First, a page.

With the NFL Draft just a couple days away, more than a dozen Michigan players have a legitimate chance at hearing their name called. Among them is second-team All Big Ten, Michigan Wolverine’s Football Defensive Linemen of the Year, Ryan Glasgow.
Weight: 302 pounds
Bench Reps: 20
40 yard dash: 5.13
Do Your Homework- game film against Ohio State
- Heart: Glasgow was a walk-on at Michigan, and now look at him. He wasn’t guaranteed to make the team, let alone become a starter, team leader, and key contributor on defense. This is a testament of his will-power, and scouts do not overlook the human element of the game, teams want players who love playing the game for the pure reasons. Glasgow fits this bill. Secondly, along with his love for the game comes the heart he has on the gridiron. Whether he is over-matched, injured yet playing, fatigued, whether there’s snow on the ground, the field is a muddy mess, or he’s a bloody mess, Glasgow is going to give his team every ounce of effort he can possibly give. He’s a gamer.
- Bull-Rush: While not always utilized or successful, Glasgow did show when the correct footwork is displayed and hands driven into the offensive lineman at the necessary depth, he can plow his foe back and disrupt a clean pocket for the quarterback.
- A Moving Part: In a 4-3 scheme Glasgow can be moved from inside to outside and vice-versa. Versatility will help him have a shot at longevity in the NFL.
- NFL Pedigree: It never hurts to have a brother who is a starter in the pros, Detroit Lions Graham Glasgow.
- Double Team Fighter: Glasgow was double teamed a lot in 2016, and he handled the challenge well for the most part. He was able to shed the onslaught, clog the hole still, or evade the double team and somehow get into the backfield, or to the oncoming ball carrier. This was not always the case, but he did admirably more often than not.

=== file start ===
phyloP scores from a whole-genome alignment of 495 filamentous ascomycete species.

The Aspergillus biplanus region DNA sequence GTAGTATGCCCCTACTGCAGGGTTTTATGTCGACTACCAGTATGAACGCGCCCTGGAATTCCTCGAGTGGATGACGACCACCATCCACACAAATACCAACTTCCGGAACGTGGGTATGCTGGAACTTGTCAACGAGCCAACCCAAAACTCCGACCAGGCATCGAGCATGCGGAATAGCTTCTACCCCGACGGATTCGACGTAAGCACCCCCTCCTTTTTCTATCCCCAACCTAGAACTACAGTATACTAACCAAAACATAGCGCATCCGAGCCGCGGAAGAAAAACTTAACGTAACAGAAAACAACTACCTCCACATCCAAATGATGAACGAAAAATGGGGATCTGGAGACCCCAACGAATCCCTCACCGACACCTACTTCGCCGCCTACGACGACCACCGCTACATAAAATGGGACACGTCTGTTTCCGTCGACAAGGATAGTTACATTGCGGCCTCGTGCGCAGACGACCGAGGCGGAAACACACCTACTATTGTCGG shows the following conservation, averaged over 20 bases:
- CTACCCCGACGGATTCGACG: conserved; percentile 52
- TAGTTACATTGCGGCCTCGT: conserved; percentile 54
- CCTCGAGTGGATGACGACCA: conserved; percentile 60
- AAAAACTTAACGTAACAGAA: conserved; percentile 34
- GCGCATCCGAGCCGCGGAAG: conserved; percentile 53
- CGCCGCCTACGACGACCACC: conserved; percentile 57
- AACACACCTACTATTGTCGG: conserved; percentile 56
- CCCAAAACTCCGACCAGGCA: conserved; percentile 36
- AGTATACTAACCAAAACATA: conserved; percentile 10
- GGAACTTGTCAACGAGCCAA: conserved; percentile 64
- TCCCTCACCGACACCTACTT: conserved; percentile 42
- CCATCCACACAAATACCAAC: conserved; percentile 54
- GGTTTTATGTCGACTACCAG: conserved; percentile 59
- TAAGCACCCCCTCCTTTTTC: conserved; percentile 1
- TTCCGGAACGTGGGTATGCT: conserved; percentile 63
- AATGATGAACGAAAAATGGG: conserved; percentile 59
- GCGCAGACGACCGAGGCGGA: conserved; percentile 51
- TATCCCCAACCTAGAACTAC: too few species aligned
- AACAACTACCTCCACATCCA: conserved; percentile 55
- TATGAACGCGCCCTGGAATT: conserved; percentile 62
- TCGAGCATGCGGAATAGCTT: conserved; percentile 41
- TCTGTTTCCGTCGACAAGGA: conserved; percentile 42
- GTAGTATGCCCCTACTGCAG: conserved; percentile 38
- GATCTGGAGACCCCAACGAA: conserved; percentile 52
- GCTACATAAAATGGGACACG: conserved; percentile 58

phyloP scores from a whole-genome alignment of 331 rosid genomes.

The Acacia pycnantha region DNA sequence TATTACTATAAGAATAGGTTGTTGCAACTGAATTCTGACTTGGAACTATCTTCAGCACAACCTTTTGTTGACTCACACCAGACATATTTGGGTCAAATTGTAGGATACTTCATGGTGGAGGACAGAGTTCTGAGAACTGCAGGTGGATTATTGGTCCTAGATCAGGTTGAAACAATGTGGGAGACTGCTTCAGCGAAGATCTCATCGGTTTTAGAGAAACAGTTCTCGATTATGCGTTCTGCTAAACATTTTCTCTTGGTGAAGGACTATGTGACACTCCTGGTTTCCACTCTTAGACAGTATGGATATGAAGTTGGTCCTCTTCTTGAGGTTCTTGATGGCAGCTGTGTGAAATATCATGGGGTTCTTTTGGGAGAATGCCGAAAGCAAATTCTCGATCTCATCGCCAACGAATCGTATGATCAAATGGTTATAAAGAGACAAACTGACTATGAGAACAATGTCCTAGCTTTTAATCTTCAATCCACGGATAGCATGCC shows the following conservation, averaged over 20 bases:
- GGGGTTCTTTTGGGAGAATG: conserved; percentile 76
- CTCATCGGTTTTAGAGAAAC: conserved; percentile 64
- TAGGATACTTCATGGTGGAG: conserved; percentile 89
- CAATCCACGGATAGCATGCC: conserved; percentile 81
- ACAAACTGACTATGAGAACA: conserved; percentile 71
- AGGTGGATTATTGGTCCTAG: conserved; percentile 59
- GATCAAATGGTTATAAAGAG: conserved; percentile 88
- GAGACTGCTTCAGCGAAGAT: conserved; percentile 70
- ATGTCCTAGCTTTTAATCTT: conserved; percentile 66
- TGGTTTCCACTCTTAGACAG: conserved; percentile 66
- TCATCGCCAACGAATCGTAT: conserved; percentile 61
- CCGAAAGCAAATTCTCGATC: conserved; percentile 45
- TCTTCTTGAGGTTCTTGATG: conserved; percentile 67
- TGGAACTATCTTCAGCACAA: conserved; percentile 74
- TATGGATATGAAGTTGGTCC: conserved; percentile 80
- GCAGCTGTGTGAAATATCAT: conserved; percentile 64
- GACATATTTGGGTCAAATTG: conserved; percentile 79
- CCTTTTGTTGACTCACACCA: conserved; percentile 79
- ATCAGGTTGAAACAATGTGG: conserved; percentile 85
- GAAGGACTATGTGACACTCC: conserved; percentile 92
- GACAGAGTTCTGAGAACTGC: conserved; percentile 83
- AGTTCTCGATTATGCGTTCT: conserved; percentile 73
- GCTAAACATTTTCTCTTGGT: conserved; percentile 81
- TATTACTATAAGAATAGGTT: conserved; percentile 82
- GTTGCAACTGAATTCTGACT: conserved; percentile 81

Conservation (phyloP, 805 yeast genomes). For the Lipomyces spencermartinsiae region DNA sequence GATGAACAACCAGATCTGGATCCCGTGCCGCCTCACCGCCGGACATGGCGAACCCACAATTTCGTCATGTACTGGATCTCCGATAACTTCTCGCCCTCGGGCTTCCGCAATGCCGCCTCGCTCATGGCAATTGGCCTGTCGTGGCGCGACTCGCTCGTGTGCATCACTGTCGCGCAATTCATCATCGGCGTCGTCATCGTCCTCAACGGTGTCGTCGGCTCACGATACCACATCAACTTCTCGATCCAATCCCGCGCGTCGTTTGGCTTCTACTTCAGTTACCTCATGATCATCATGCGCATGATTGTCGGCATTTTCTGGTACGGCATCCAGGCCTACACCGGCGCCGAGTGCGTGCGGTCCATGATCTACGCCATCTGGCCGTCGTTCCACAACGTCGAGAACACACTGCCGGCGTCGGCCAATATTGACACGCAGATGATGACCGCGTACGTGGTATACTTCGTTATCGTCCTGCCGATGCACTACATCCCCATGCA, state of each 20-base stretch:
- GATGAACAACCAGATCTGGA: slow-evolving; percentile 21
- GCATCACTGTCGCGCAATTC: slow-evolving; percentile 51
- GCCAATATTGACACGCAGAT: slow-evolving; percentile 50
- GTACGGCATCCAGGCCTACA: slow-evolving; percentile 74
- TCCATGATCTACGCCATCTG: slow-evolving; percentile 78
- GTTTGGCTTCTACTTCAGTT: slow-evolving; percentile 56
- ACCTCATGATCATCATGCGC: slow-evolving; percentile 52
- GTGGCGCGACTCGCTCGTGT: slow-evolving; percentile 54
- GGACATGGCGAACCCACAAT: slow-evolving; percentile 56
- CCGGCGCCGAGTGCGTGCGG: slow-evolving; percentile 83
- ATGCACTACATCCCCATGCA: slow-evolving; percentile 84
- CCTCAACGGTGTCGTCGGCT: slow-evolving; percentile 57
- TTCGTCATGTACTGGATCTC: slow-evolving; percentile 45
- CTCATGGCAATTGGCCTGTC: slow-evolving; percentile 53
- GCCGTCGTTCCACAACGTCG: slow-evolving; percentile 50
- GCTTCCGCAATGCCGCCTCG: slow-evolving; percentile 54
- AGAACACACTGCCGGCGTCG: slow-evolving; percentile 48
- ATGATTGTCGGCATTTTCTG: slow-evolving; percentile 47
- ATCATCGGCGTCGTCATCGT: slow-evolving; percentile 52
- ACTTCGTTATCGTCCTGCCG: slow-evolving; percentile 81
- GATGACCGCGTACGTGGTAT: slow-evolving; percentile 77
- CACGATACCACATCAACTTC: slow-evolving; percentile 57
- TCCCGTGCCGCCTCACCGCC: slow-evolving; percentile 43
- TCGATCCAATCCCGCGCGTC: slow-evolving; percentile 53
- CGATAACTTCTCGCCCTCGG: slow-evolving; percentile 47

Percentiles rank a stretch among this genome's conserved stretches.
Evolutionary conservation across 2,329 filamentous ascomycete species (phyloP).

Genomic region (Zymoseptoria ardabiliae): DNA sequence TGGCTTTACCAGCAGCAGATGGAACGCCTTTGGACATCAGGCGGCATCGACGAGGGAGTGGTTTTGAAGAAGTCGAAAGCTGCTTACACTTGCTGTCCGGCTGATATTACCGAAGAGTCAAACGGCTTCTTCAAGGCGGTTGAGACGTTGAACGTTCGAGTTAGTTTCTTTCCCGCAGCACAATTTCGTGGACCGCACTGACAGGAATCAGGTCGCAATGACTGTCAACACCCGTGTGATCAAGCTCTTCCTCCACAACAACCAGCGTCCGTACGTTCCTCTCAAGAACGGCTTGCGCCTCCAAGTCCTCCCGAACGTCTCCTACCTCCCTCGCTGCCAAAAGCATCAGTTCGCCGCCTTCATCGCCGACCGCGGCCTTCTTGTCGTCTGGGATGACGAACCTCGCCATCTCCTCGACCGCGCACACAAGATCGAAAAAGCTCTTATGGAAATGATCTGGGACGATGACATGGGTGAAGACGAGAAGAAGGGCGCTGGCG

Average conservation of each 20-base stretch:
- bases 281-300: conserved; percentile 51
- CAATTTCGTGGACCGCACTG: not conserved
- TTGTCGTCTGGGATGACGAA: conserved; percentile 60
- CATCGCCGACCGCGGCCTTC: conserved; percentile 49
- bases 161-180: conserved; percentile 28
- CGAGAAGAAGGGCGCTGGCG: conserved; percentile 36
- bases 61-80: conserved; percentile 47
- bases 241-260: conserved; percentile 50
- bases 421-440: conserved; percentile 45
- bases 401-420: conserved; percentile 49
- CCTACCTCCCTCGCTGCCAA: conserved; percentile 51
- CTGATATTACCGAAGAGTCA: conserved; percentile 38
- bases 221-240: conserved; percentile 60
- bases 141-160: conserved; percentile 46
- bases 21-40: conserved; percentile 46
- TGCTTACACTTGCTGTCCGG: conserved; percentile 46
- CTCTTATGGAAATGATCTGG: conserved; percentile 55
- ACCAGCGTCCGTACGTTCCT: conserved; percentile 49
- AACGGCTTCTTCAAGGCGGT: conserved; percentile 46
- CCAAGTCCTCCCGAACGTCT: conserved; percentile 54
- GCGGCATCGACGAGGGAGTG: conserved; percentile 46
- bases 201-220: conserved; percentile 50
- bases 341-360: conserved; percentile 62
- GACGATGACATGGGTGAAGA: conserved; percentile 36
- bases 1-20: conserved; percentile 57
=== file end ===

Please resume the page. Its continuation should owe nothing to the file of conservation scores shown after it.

- Lower Body: Much of Glasgow’s strength is generated from his upper body, because of this he can lose his footing or be taken down if off-balance due to less than ideal lower body strength. This also makes it more difficult to push linemen back. I’d like to see his legs generate some more power.
- Lateral quickness: Glasgow needs to be in a scheme that does not rely on stunts and creating mismatches by quick lateral movement along the d-line before attacking downhill. Glasgow does not have the necessary acceleration and movement to his game that creates a fast pass rush in this way. He gets slowed down in the process and becomes a non-factor on the play.
- Over-commits: At times can sway too far in one direction when there is no indication the play is going to that side of the gap/field. I would like to see him square up his shoulders more which will allow him to make that split second tackle with the added vision that comes with keeping his eyes in the backfield opposed to over-pursuing in one direction aggressively gambling the ball-carrier is going that way.
- Two Down Player Perception: Some teams may consider Glasgow a liability in obvious passing situations, which could take him off the field on third downs, or any down and long to go situation.
- 39 total tackles, 4 sacks, 9.5 tackles for loss, one forced fumble.
If you are to watch any set of Ryan Glasgow game film compilations, much of it will not jump out and impress you off the bat. However, what is important is his collective body of work. His body of work is what Michigan fans, players, and coaches have come to know. Glasgow is a relentless player, who will play through pain and shortcomings to see a better play and day. His conditioning was excellent and that bodes well for any training camp and preseason showcase he has the opportunity to partake in. The fact teams perceive him as a two down player will bump him down some draft boards. I fully expect Glasgow to be drafted in round 6 or 7. Being a late round pick is an impressive feat for a former walk-on. He will have a shot in the pros, and only time will tell if he beats the odds as he has to this point in his life.